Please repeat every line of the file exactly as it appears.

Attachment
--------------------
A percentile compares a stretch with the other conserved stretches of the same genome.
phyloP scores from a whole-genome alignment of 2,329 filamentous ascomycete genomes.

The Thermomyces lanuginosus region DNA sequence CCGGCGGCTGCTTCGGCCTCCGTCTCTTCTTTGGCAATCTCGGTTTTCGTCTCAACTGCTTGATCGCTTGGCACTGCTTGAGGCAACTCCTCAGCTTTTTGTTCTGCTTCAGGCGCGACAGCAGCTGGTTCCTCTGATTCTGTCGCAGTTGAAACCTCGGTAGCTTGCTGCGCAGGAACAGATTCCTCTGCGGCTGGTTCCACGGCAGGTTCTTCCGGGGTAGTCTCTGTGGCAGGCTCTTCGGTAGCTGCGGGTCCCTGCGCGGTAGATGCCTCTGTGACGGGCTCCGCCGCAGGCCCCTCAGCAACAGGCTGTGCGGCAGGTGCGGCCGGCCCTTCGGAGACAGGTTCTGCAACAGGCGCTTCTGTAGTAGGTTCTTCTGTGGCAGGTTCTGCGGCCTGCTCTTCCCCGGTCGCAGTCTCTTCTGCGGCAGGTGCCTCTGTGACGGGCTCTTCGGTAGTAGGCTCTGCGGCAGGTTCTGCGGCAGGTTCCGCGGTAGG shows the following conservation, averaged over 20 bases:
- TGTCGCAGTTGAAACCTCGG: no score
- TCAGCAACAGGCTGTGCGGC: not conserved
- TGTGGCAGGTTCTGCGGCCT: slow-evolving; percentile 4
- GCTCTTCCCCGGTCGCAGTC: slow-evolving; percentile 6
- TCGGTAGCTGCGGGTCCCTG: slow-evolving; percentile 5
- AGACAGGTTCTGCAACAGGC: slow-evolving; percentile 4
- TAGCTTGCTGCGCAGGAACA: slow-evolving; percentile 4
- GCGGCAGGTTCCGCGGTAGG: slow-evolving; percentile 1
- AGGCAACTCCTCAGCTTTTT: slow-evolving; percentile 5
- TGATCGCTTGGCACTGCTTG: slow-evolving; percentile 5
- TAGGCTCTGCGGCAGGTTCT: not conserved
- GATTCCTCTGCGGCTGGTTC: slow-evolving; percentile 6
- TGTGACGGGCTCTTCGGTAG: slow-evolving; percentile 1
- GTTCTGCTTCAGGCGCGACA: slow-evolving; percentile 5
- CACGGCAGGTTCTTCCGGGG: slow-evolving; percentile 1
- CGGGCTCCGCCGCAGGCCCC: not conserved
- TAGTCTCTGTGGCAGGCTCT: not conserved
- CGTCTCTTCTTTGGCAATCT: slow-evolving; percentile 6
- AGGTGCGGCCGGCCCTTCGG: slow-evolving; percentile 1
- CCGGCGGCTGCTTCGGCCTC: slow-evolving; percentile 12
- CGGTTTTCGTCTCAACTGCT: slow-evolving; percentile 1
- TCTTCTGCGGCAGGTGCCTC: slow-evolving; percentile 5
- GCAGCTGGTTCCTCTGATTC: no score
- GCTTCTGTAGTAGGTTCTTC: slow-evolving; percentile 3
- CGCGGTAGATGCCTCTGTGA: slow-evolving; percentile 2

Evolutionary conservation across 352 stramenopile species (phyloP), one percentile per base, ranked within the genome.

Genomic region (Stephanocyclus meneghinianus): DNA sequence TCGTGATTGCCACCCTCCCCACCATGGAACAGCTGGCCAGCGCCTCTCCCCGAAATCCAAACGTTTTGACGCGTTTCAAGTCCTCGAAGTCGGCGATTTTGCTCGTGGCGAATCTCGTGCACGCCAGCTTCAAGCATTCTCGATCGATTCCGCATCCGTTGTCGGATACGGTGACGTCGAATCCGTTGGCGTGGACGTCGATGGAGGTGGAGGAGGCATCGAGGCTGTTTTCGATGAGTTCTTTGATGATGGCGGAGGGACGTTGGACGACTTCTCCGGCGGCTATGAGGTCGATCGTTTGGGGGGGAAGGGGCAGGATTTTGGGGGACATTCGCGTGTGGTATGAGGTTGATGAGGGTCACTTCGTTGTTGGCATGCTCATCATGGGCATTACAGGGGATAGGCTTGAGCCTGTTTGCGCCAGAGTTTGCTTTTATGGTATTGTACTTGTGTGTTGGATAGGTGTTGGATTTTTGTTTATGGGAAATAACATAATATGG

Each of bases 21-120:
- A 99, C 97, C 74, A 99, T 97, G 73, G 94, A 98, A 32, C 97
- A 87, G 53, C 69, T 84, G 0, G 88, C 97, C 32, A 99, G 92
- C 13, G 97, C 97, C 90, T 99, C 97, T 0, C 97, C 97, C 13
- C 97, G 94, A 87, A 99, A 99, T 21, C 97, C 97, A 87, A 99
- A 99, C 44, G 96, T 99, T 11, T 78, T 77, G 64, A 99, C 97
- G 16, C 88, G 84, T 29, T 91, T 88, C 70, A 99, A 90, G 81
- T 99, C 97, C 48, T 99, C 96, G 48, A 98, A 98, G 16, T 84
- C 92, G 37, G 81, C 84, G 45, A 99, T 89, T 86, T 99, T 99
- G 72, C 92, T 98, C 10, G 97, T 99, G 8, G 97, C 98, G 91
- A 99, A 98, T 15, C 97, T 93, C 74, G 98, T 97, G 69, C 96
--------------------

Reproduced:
A percentile compares a stretch with the other conserved stretches of the same genome.
phyloP scores from a whole-genome alignment of 2,329 filamentous ascomycete genomes.

The Thermomyces lanuginosus region DNA sequence CCGGCGGCTGCTTCGGCCTCCGTCTCTTCTTTGGCAATCTCGGTTTTCGTCTCAACTGCTTGATCGCTTGGCACTGCTTGAGGCAACTCCTCAGCTTTTTGTTCTGCTTCAGGCGCGACAGCAGCTGGTTCCTCTGATTCTGTCGCAGTTGAAACCTCGGTAGCTTGCTGCGCAGGAACAGATTCCTCTGCGGCTGGTTCCACGGCAGGTTCTTCCGGGGTAGTCTCTGTGGCAGGCTCTTCGGTAGCTGCGGGTCCCTGCGCGGTAGATGCCTCTGTGACGGGCTCCGCCGCAGGCCCCTCAGCAACAGGCTGTGCGGCAGGTGCGGCCGGCCCTTCGGAGACAGGTTCTGCAACAGGCGCTTCTGTAGTAGGTTCTTCTGTGGCAGGTTCTGCGGCCTGCTCTTCCCCGGTCGCAGTCTCTTCTGCGGCAGGTGCCTCTGTGACGGGCTCTTCGGTAGTAGGCTCTGCGGCAGGTTCTGCGGCAGGTTCCGCGGTAGG shows the following conservation, averaged over 20 bases:
- TGTCGCAGTTGAAACCTCGG: no score
- TCAGCAACAGGCTGTGCGGC: not conserved
- TGTGGCAGGTTCTGCGGCCT: slow-evolving; percentile 4
- GCTCTTCCCCGGTCGCAGTC: slow-evolving; percentile 6
- TCGGTAGCTGCGGGTCCCTG: slow-evolving; percentile 5
- AGACAGGTTCTGCAACAGGC: slow-evolving; percentile 4
- TAGCTTGCTGCGCAGGAACA: slow-evolving; percentile 4
- GCGGCAGGTTCCGCGGTAGG: slow-evolving; percentile 1
- AGGCAACTCCTCAGCTTTTT: slow-evolving; percentile 5
- TGATCGCTTGGCACTGCTTG: slow-evolving; percentile 5
- TAGGCTCTGCGGCAGGTTCT: not conserved
- GATTCCTCTGCGGCTGGTTC: slow-evolving; percentile 6
- TGTGACGGGCTCTTCGGTAG: slow-evolving; percentile 1
- GTTCTGCTTCAGGCGCGACA: slow-evolving; percentile 5
- CACGGCAGGTTCTTCCGGGG: slow-evolving; percentile 1
- CGGGCTCCGCCGCAGGCCCC: not conserved
- TAGTCTCTGTGGCAGGCTCT: not conserved
- CGTCTCTTCTTTGGCAATCT: slow-evolving; percentile 6
- AGGTGCGGCCGGCCCTTCGG: slow-evolving; percentile 1
- CCGGCGGCTGCTTCGGCCTC: slow-evolving; percentile 12
- CGGTTTTCGTCTCAACTGCT: slow-evolving; percentile 1
- TCTTCTGCGGCAGGTGCCTC: slow-evolving; percentile 5
- GCAGCTGGTTCCTCTGATTC: no score
- GCTTCTGTAGTAGGTTCTTC: slow-evolving; percentile 3
- CGCGGTAGATGCCTCTGTGA: slow-evolving; percentile 2

Evolutionary conservation across 352 stramenopile species (phyloP), one percentile per base, ranked within the genome.

Genomic region (Stephanocyclus meneghinianus): DNA sequence TCGTGATTGCCACCCTCCCCACCATGGAACAGCTGGCCAGCGCCTCTCCCCGAAATCCAAACGTTTTGACGCGTTTCAAGTCCTCGAAGTCGGCGATTTTGCTCGTGGCGAATCTCGTGCACGCCAGCTTCAAGCATTCTCGATCGATTCCGCATCCGTTGTCGGATACGGTGACGTCGAATCCGTTGGCGTGGACGTCGATGGAGGTGGAGGAGGCATCGAGGCTGTTTTCGATGAGTTCTTTGATGATGGCGGAGGGACGTTGGACGACTTCTCCGGCGGCTATGAGGTCGATCGTTTGGGGGGGAAGGGGCAGGATTTTGGGGGACATTCGCGTGTGGTATGAGGTTGATGAGGGTCACTTCGTTGTTGGCATGCTCATCATGGGCATTACAGGGGATAGGCTTGAGCCTGTTTGCGCCAGAGTTTGCTTTTATGGTATTGTACTTGTGTGTTGGATAGGTGTTGGATTTTTGTTTATGGGAAATAACATAATATGG

Each of bases 21-120:
- A 99, C 97, C 74, A 99, T 97, G 73, G 94, A 98, A 32, C 97
- A 87, G 53, C 69, T 84, G 0, G 88, C 97, C 32, A 99, G 92
- C 13, G 97, C 97, C 90, T 99, C 97, T 0, C 97, C 97, C 13
- C 97, G 94, A 87, A 99, A 99, T 21, C 97, C 97, A 87, A 99
- A 99, C 44, G 96, T 99, T 11, T 78, T 77, G 64, A 99, C 97
- G 16, C 88, G 84, T 29, T 91, T 88, C 70, A 99, A 90, G 81
- T 99, C 97, C 48, T 99, C 96, G 48, A 98, A 98, G 16, T 84
- C 92, G 37, G 81, C 84, G 45, A 99, T 89, T 86, T 99, T 99
- G 72, C 92, T 98, C 10, G 97, T 99, G 8, G 97, C 98, G 91
- A 99, A 98, T 15, C 97, T 93, C 74, G 98, T 97, G 69, C 96